Motorcycle Windshield Buffeting Tips
If you’ve ever experienced a lot of pain after a hard day riding your motorcycle, perhaps it’s the wind causing your problems. It doesn’t matter what kind of bike or windshield you have; buffeting from wind can affect every rider. Fortunately, you do have some options to make your ride more comfortable.
When you ride your motorcycle, especially at higher speeds, the effects of the wind can become increasingly difficult for you to handle as a rider. If you and your bike fit each other so that the aerodynamics of your bike and your body allow the wind to pass right over you, this isn’t a problem. However, if you’ve noticed greater stress and possibly even soreness being placed on you when you ride at high speeds, it’s quite likely the pressure of the wind on your head and upper body as you ride.
If you’ve ever gone out for a ride feeling great and come home feeling as though you got beat by a sack of hammers, chances are excellent that you’ve been experiencing buffeting problems. This can happen no matter what type of bike you’re riding or what type of windshield you have.
Aerodynamics is affected by everything exposed to the air as you move through it. That includes your helmet, jacket, and body, as well as how and where the air hits them.
Since the combination of you, your bike, and your chosen riding gear has unique aerodynamic qualities, there’s no single solution that works for everyone. Riders have experienced varying levels of success by utilizing three main methods of attack. If you don’t want to spend a lot of money, use washers to mount your existing windshield a bit higher than it currently sits on your front bodywork. Your success with this will, of course, largely depend on how your windshield attaches to your bodywork currently. In some cases, it may not be possible with your bike’s configuration.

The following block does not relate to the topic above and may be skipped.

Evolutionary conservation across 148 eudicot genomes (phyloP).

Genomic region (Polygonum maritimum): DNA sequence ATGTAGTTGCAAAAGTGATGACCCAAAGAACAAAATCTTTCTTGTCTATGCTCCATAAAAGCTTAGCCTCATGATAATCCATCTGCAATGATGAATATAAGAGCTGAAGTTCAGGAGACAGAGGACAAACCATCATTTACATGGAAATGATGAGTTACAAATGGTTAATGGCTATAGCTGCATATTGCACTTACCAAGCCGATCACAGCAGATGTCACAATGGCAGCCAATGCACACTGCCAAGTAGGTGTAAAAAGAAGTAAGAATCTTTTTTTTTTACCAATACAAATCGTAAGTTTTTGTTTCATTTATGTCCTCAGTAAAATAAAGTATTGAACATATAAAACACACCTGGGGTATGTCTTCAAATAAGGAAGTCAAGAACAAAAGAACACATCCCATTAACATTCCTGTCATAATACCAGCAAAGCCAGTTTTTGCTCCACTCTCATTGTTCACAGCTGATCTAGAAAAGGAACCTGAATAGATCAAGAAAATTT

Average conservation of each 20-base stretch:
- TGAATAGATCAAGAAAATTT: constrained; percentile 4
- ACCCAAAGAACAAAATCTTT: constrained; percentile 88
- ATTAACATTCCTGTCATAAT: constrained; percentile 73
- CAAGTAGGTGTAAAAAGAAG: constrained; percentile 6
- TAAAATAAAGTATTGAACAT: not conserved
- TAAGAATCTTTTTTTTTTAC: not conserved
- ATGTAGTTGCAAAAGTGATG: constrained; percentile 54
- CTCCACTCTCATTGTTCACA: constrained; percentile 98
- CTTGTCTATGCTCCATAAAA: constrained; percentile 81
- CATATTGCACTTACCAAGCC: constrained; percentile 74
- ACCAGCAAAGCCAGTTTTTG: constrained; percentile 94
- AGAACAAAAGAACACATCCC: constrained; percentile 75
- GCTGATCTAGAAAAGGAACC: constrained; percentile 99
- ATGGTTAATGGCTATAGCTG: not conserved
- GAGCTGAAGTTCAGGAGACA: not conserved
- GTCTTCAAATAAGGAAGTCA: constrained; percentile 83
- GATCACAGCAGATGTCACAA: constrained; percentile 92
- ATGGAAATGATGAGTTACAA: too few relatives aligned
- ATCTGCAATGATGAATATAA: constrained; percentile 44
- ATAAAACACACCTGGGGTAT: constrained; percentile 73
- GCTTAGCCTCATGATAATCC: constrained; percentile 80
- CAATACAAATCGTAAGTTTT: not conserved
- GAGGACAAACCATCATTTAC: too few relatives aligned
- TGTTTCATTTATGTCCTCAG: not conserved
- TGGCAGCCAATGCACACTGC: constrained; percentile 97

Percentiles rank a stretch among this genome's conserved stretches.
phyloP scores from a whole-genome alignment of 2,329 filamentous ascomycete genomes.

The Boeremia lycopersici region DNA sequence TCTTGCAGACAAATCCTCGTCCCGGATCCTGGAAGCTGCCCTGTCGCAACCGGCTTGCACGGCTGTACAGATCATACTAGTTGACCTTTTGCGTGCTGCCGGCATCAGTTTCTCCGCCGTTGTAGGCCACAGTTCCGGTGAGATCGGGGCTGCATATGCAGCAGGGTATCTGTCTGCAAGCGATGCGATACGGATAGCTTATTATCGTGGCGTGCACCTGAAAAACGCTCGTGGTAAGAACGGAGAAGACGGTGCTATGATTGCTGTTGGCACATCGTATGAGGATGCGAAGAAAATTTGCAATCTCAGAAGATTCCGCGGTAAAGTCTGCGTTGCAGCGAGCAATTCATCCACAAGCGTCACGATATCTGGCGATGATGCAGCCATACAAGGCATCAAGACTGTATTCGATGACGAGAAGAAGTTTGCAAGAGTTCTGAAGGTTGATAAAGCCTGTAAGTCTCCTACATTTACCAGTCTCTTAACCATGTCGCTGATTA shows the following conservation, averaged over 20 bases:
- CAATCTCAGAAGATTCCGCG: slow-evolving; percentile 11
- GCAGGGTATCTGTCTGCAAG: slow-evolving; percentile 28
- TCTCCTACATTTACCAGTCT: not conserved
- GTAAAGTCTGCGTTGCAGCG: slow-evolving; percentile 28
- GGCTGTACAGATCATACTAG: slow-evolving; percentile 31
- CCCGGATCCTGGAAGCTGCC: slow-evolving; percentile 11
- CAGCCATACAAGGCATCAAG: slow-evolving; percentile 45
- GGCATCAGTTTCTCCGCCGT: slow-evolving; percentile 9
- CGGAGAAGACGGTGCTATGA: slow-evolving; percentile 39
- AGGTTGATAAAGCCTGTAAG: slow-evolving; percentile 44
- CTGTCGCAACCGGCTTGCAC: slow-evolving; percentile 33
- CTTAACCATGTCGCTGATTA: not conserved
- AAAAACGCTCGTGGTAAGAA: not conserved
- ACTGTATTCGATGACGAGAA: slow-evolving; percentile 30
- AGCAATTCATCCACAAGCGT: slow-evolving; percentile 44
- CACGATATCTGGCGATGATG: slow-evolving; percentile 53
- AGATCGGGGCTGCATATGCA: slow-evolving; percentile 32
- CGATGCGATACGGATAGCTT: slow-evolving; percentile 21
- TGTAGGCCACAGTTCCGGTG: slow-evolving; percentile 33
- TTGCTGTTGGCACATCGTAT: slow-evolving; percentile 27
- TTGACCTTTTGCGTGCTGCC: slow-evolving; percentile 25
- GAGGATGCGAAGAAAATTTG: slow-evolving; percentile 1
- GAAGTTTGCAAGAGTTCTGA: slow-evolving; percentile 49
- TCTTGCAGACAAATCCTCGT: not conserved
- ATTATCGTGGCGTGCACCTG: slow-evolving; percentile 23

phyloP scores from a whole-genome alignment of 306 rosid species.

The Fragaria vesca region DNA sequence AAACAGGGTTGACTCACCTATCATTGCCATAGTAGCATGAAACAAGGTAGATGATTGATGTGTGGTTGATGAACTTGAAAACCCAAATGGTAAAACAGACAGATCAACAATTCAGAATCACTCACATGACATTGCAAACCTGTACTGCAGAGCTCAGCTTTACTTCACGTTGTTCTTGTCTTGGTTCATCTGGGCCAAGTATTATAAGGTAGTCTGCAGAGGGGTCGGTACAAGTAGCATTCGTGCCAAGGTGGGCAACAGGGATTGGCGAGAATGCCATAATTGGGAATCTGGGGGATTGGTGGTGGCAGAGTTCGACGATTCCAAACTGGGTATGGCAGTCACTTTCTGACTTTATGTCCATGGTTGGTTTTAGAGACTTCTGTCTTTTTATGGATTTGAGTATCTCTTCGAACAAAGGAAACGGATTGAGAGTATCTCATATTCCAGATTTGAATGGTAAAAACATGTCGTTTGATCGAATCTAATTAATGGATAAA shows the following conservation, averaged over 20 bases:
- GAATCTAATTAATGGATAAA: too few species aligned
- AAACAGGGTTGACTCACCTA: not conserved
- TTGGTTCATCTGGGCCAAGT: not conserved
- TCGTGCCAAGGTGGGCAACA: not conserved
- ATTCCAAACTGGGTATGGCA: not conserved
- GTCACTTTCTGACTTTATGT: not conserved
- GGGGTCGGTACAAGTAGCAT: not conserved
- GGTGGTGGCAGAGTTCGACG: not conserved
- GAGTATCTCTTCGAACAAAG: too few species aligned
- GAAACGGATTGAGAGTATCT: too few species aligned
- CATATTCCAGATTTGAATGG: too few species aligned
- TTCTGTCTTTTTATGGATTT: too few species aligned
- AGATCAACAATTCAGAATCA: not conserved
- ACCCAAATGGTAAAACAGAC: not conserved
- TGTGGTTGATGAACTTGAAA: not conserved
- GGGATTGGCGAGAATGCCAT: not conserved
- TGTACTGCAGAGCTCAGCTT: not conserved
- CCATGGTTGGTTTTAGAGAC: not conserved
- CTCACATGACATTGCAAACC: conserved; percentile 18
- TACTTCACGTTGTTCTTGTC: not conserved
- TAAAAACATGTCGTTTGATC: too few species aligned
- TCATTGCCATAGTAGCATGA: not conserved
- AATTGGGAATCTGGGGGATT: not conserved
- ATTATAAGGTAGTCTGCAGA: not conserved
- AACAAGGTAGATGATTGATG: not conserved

Evaluate carefully before attempting, and consult your bike’s shop manual for specific information on your bike. Some companies offer aftermarket lips that you can attach to the top. This help deflects the wind away from your head and chest as you ride and may just be what you need to make the difference between an uncomfortable and a smooth ride.
If your bike has no windshield at all, or if you’re completely dissatisfied with the job your current one is doing, aftermarket windshields are available for most bikes. Research and talk to other people about your model of bike. If you purchase an aftermarket online, check the vendor’s return policy to see if you’ll be able to return it if you get it and decide that you don’t like it after all before you’ve installed it.
Do Motorcycle Windshields Make A Difference?
Motorcycle windshields do make a difference when it comes to riding your motorcycle. Windshields make for a safer and more comfortable experience. It protects you from wind, rain, flying debris, bugs, and rocks. This significantly affects the rider’s ability to ride for extended periods.